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Maximum allowable dead leg length 15mm pipe

Discussion in 'Plumbing and Central Heating' started by Lower, 22 Mar 2015.

  1. Lower

    Lower

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    I'm in the process of fitting a new bathroom and have just ripped out the old jacuzzi bath. I've found that there are two seperate cold water feeds into the bathroom that were thrown in behind the bath.

    I want to hide the pipes under the floor so I only want to run one cold water feed. The T for the supply I want to remove is right at the back of the airing cupboard and difficult to get to. I can cut the pipe off right next to the T and cap it off with a compression fitting but it would be an absolute swine to get the whole T out to replace it with a straight section of pipe.

    How long is acceptable for the dead leg? Will I be ok with a compression stop end as close to the solder T as possible (probably around 25mm) or should I bite the bullet and remove it completely?
     
  2. leakydave

    leakydave

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    25mm is fine
     
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  4. Agile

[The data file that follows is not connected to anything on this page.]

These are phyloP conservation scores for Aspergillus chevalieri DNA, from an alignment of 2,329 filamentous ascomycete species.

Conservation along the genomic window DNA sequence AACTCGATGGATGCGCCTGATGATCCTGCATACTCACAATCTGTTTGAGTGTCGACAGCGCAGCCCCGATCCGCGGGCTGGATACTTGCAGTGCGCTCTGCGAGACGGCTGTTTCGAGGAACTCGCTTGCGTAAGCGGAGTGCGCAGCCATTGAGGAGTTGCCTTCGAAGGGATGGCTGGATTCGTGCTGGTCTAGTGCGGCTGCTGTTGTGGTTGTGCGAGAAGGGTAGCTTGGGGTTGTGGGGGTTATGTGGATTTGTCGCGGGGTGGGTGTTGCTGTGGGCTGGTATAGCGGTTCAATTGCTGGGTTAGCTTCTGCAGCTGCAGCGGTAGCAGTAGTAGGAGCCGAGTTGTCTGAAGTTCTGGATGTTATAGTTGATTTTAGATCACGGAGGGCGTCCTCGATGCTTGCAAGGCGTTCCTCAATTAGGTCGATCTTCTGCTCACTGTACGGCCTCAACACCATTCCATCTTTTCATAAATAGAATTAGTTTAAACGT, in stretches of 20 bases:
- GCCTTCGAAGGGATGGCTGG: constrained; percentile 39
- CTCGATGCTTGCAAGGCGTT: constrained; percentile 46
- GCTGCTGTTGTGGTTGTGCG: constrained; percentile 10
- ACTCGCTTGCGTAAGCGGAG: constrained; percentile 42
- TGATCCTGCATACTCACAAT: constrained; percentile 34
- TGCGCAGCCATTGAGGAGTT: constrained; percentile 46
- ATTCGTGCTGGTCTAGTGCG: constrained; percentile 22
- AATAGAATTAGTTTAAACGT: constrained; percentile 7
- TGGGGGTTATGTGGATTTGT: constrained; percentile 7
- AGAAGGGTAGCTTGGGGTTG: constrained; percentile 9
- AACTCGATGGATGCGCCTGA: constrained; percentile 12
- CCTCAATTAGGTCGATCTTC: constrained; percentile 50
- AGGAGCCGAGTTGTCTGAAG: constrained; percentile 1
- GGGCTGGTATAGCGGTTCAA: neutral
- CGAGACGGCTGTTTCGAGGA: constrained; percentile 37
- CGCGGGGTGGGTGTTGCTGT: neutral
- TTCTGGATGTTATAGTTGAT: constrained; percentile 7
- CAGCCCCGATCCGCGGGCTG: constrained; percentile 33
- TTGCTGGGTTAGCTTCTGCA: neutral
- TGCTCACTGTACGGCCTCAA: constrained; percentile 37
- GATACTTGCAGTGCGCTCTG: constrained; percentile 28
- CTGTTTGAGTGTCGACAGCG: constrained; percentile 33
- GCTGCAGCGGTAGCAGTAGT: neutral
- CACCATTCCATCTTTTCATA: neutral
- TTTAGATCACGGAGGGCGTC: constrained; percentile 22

Agile

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    On my Water Regs course the Manager told us that no dead leg was allowable in theory.

    But up to about 150mm on 15 mm was short enough that flow turbulence would move the water in it and not create any danger.

    Tony
     
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  5. Lower

    Lower

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    Thanks both.

    The water in that pipe will be used regularly so i'd hope there will not be much chance for the water to get stagnant, but it is in the airing cupboard so if the water is standing for any length of time it is going to get warmer than normal.

    The dead leg will be well under 150mm so that makes my life a lot easier!
     
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